Chris Kranky

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Meet Google – the new telephone company

Read about the secret underpinning of Google's new Meet service.

Chris KoehnckeChris Koehncke

Google announced the newest version of Hangouts simply called Meet during this week’s Google Next event in San Francisco. There are plenty of press articles on how great, so I won’t waste your time.

Indeed the Google team spent an incredible amount of time thinking and re-thinking the entire process of starting a meeting. They wanted it to be intuitive, fast and frictionless. The effort was mostly a lot of polishing. Making something look easy is always hard.

Folks always imagine that Google has hundreds of people working on {insert name of Google project}. The big surprise is how limited the resources often really are. Google Meet’s core team is a grand total of 5. As in 1-2-3-4-5. More is not always more. The punch line it may be better to have a handful of small & focused people on something than a mighty team.

So Google Meet is a great product offering executed by a small focused team. But wait, there’s more.

In the past months, I’ve attended meetings using Google Meet. My WebRTC hawk ears & eyes are tuned to detect problems. A random frame drop off. A periodic audio packet gone astray. I hear or see it.

Yet Google Meet operated flawlessly. In fact, I nearly had to focus on the content of the meeting versus being annoyed by strange audio or video artifacts that often are simply part of the norm of an Internet-based video call.

Why does Google Meet work so well?

The answer is the Google network.

new_telco

To support Google’s broad range of services, they’ve quietly gone about installing, buying, burying or sinking cables all over the world to create their own network capabilities. In 2013, Deepfield calculated that Google services represented 25% of all traffic in the US. So it’s no surprise, Google wants you to have a good experience, their core business depends on a reliable network.

To make this happen, Google decided to get as close to you as possible with cache servers connected to their managed and often owned backbone. Today, about 50% of all ISP’s are connected directly to Google. The other 50% probably don’t matter.

The way I figure it, you’re probably no more than 10 km away from a Google network point.

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Not happy with this, Google also set themselves up to provide peer┬áconnectivity to pretty much anybody who met some basic criteria. You can connect directly to Google at ~ 90 Internet Exchanges around the world (basically rooms where ISP’s cross connect) and another 100 or so interconnection points in numerous data centers around the world.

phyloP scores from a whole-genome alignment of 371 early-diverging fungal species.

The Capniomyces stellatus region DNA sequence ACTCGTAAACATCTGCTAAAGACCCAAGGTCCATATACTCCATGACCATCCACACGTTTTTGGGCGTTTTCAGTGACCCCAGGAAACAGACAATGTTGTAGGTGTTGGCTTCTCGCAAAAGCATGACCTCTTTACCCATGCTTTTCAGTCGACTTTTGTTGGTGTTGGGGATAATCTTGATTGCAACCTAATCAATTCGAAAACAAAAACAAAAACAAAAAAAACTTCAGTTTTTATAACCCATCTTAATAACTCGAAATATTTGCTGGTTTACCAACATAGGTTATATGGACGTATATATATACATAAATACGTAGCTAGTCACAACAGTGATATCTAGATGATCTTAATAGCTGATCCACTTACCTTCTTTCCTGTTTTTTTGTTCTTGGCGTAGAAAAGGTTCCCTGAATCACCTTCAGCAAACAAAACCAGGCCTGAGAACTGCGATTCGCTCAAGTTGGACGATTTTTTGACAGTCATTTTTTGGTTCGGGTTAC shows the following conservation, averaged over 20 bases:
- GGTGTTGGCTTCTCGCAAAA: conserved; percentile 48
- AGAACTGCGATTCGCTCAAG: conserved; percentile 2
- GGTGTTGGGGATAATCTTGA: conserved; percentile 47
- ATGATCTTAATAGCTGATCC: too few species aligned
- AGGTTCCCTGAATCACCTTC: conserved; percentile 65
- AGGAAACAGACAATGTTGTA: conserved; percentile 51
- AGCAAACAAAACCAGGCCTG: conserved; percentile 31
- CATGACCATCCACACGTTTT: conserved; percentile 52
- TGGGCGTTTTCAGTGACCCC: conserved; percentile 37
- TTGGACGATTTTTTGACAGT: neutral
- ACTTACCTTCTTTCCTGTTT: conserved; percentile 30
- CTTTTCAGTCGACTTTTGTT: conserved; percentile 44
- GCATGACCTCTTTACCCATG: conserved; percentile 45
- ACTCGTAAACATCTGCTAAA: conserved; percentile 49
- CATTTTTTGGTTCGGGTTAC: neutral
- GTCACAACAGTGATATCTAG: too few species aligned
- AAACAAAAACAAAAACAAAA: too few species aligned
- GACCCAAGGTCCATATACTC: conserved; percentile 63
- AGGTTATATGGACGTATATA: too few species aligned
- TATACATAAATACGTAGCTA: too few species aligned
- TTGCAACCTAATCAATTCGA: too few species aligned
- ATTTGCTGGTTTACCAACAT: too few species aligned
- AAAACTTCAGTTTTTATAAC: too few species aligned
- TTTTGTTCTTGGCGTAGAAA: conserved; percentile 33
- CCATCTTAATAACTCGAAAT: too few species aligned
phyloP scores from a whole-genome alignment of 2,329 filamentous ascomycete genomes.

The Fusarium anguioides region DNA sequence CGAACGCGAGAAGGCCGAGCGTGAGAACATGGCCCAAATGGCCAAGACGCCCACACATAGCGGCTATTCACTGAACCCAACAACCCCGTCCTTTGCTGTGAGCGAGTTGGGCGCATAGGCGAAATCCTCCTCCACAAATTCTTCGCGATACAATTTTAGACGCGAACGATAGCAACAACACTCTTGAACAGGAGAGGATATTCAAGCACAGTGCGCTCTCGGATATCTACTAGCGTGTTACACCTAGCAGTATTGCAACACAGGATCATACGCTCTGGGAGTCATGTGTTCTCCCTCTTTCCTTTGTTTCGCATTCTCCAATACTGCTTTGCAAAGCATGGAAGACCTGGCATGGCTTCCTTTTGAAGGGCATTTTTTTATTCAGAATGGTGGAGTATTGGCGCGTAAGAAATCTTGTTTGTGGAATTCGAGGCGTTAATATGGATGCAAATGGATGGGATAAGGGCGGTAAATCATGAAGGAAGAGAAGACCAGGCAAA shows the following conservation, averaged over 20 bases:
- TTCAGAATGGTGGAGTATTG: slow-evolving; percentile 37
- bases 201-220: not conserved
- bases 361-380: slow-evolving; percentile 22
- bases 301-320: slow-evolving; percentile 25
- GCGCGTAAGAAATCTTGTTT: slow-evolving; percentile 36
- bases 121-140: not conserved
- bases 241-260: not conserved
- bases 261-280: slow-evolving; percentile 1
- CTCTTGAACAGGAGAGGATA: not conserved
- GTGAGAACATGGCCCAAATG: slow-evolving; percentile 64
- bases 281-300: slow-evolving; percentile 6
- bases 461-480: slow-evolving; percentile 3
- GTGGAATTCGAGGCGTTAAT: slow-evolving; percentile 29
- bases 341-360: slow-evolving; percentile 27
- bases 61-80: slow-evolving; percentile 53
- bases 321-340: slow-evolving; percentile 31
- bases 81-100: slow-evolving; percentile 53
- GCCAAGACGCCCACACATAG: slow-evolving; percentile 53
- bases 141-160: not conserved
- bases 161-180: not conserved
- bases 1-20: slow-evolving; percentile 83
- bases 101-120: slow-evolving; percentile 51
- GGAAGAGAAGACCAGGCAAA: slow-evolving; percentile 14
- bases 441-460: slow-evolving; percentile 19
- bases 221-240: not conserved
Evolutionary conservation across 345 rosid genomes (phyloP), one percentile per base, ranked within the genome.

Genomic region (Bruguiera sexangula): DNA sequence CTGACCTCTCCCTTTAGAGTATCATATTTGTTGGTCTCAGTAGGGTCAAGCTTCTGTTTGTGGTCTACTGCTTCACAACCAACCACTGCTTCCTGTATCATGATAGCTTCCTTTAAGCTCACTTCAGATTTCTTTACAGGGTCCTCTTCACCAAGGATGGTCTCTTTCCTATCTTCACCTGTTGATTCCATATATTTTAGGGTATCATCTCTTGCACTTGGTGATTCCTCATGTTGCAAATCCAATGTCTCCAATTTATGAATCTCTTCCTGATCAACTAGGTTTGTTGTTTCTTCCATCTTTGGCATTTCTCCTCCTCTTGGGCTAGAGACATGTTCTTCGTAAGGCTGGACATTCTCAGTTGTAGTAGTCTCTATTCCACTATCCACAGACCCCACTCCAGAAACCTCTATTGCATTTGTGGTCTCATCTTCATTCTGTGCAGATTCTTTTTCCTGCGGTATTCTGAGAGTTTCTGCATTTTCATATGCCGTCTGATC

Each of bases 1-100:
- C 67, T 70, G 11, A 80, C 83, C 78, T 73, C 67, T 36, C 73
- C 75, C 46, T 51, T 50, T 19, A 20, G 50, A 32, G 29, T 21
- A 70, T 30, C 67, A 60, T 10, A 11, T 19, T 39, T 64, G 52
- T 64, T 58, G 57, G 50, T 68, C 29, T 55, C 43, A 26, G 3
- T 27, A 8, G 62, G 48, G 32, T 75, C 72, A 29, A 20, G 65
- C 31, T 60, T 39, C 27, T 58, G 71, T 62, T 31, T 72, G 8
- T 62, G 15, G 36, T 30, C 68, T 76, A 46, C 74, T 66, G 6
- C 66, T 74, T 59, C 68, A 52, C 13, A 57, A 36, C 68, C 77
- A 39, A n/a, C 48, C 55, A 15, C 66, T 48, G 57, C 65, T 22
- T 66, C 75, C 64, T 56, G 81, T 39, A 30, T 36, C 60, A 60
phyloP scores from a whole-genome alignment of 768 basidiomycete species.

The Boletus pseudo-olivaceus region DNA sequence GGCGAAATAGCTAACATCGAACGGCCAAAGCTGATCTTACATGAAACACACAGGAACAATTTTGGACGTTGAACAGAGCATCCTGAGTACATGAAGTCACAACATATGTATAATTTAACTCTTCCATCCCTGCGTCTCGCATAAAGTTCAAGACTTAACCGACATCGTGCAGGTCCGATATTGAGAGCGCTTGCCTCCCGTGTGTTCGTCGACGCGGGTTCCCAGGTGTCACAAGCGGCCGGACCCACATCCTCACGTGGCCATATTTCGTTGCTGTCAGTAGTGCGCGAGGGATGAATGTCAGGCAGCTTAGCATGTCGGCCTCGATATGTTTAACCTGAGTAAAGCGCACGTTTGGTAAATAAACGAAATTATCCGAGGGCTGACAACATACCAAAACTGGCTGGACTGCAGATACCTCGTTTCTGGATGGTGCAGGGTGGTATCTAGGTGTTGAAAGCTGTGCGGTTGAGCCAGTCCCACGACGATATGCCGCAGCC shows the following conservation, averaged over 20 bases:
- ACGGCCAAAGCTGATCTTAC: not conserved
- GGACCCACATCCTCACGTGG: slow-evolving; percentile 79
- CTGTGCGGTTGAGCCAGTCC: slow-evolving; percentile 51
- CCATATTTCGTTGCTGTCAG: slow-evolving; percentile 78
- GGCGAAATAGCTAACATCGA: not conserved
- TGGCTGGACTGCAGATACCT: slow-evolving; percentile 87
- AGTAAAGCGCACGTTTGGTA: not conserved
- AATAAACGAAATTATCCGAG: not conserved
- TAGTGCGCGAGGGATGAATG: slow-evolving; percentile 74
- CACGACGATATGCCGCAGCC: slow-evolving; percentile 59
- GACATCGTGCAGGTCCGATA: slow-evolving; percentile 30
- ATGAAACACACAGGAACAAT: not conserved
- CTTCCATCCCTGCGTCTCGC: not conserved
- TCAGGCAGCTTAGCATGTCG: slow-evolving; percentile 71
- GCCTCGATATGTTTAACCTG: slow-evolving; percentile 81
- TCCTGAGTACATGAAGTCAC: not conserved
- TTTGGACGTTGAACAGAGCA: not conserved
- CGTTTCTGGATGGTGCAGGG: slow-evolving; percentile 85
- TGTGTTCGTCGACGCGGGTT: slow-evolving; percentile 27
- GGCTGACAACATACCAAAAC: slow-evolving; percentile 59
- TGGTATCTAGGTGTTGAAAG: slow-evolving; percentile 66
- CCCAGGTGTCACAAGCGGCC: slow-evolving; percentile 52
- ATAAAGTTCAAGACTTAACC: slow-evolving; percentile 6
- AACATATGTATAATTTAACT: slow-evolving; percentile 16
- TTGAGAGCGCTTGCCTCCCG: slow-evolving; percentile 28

In short, Google wants any of its’ traffic to get off the public Internet as fast as possible so they can manage the quality of the connection.

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Video is highly dependent upon solid low latency low packet loss transmissions. No amount of patents, trickery or sleight of hand gets you around this axiom. Thus that Google Meet rides on Google’s private network is a hidden secret.

What’s wrong with the public internet? Internet providers constantly bicker with each other about who is carrying whose traffic from Point A to B. They play numerous dirty tricks like over subscribing the bandwidth, routing certain packets to cheaper networks and sometimes just not routing them at all if they’re in a bad mood. This is why trying to run a real-time voice/audio call long distances across the public internet is fraught with risk. Sometimes it works and works well but when it doesn’t work, you have no idea who to blame. The ISP’s like it that way. Hiding in the shadows.

Now Google isn’t alone in trying to circumvent the core Internet. Amazon Web Services, Microsoft, and Facebook dig, bury and sink their own cables.

Only they’re collectively a fraction of what Google has.

AWS only has ~ 40 worldwide interconnect points, Azure about ~ 45. Facebook only ~ 20. This means Google has easily the 2x the network fire power of their nearest competitor. Netflix is the sleeper in this group with about 90% of US residential ISP’s are directly connected to them.

Google Cloud Platform (GCP) is also leveraging the Google Network, so if you’re running any media time sensitive SaaS (i.e. WebRTC) application, your performance on GCP will likely be significantly better than AWS.

AWS will struggle to match Google anytime soon in these network capabilities. Retail Amazon.com is not a media heavy application and the bulk of AWS services aren’t time sensitive. However, if Amazon (or anyone else) wants to sell you enterprise services where users are online all day long, they’ll clearly have to step up to the network challenge.

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